Lorry driver avoids jail

A GERMAN lorry driver who caused a crash which left three people dead, including a Suffolk schoolboy, has walked free from court - saying he would “give his life” to undo the tragedy.

A GERMAN lorry driver who caused a crash which left three people dead, including a Suffolk schoolboy, has walked free from court - saying he would “give his life” to undo the tragedy.

Frank Schade, 33, was convicted of causing death through negligence and given a two-year suspended prison sentence at a court in Kerpen, near Cologne.

It followed an horrific pile-up involving his vehicle and two coaches carrying East Anglian schoolchildren, which claimed the life of 14-year-old Stuart Dines, from Woodbridge.

Schade told the court yesterday: “I think about it (the accident) anew every day and would give my life if I could undo it all.”

The court yesterday found that he was driving his truck despite being exhausted when the accident happened in the early hours of February 11 on the A4 highway, near Cologne.

Stuart was travelling with fellow pupils and staff from Thomas Mills High School, Framlingham, in a double-decker coach heading for a half-term skiing trip in the Austrian resort of Fugen.

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The coach suffered a puncture and pulled over onto the hard shoulder, with its emergency lights flashing.

Shortly afterwards, Schade's truck - which was laden with iron rods - crashed into the stationary bus and spun across the road, blocking traffic.

A second coach carrying 36 pupils and staff from the private Norwich School, which was travelling independently to a ski resort in the Alps, then collided with the wreckage of the first crash, the court heard.

Stuart was killed when a piece of metal from the lorry smashed through one of the coach windows.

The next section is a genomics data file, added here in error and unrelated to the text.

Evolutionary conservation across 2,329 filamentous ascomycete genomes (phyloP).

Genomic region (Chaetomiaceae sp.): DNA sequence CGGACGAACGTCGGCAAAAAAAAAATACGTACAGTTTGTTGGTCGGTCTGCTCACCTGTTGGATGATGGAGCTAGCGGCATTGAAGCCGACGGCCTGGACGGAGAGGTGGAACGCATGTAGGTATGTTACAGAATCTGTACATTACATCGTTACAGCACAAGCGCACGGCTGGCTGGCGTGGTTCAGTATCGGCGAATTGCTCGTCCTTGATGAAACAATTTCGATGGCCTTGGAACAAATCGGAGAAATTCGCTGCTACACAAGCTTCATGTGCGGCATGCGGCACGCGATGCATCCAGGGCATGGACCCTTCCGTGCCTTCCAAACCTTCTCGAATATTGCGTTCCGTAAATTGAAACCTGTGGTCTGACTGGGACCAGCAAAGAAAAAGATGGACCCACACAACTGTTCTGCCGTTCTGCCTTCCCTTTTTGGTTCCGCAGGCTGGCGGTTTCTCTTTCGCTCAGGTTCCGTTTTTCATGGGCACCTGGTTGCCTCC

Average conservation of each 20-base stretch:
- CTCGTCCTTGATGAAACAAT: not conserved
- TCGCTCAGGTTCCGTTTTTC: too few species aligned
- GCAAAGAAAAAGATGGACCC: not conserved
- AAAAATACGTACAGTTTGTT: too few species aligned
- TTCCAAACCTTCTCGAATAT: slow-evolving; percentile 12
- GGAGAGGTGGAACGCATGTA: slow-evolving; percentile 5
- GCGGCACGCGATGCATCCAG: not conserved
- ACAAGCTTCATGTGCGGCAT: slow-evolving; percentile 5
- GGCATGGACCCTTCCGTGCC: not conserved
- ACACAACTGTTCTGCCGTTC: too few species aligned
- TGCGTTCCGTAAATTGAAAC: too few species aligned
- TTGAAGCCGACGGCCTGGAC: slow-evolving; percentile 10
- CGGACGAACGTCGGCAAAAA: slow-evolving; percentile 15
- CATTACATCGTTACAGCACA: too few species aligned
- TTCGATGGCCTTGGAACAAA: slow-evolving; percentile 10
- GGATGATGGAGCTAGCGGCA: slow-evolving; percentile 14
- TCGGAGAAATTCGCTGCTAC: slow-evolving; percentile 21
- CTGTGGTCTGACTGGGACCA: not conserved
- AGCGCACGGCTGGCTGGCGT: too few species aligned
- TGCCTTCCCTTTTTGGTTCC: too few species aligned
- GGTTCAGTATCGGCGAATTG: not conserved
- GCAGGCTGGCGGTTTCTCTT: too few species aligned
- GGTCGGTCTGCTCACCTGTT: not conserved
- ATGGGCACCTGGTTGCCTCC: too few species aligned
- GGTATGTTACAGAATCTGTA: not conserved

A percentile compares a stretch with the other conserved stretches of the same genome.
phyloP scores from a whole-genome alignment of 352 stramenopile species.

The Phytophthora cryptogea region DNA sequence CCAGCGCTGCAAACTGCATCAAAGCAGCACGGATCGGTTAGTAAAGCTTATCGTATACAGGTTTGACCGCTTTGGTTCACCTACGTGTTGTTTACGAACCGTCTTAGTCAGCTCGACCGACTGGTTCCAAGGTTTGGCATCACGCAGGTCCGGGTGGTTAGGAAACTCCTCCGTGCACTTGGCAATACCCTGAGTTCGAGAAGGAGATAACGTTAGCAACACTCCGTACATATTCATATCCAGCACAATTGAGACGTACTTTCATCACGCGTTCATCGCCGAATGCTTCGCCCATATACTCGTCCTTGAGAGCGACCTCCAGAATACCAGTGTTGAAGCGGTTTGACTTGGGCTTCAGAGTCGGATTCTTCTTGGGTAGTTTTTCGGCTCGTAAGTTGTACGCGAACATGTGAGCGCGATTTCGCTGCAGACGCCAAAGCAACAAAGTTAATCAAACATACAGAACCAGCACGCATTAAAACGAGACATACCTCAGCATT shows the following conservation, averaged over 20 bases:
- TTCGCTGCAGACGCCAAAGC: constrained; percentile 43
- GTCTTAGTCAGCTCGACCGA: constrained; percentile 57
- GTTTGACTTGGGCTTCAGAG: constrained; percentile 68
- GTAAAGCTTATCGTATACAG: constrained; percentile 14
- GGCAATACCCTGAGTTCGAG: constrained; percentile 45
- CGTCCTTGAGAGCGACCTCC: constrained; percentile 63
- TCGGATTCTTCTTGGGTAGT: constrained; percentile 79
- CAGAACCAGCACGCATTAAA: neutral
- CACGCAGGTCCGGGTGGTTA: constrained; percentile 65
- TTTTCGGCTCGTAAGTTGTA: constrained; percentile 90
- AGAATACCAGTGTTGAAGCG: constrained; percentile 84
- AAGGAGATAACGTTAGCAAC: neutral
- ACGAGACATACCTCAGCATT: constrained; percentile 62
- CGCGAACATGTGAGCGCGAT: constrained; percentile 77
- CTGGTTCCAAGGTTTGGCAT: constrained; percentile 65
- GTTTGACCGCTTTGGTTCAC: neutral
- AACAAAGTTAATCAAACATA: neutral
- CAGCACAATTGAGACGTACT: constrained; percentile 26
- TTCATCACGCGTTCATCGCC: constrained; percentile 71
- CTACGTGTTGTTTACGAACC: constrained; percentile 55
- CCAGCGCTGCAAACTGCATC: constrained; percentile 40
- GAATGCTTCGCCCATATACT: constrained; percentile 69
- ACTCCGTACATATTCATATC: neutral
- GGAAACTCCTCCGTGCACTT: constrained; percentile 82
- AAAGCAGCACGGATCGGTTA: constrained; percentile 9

The 69-year-old assistant driver of the Norwich School coach, Ron Lees, from Gorleston, who was off-duty at the time of the accident, also died.

Jane Irving, 53, a staff secretary at the school, lost her fight for life in hospital two days later.

Another 29 people were injured.

Yesterday's court case followed an investigation by the German authorities.

Presiding judge Peter Koenigsfeld told the court that the first coach “was parked in accordance with regulations on the hard shoulder and, because of the flashing warning lights and its internal lighting, was easily visible to anyone”.

Prosecutors had sought a prison sentence of two years and two months. The judge made clear that Schade's sentence was suspended because he had four children to care for.

“If it were not for your wife and children, you would certainly have got a prison sentence,” Mr Koenigsfeld told the defendant.

Stuart's death left students and staff at Thomas Mills devastated. He was described as a happy and popular teenager who threw himself into school life

As well as studying hard for his GCSEs, the year 10 pupil was involved in a number of extra-curricular activities, including trampolining and rugby. He was also a talented swimmer who used to be a member of Deben Swimming Club, where his mother used to teach.

His parents, Robert and Jackie, who also have a daughter, Rachel, and a son, Ian, paid an emotional tribute to the teenager after his death.

They said at the time: “Stuart would always make you laugh, whatever the situation. He was a very loyal son and brother, who was extremely caring and could never be replaced.

“He will never be forgotten by anyone who knew him and will remain with us forever.”

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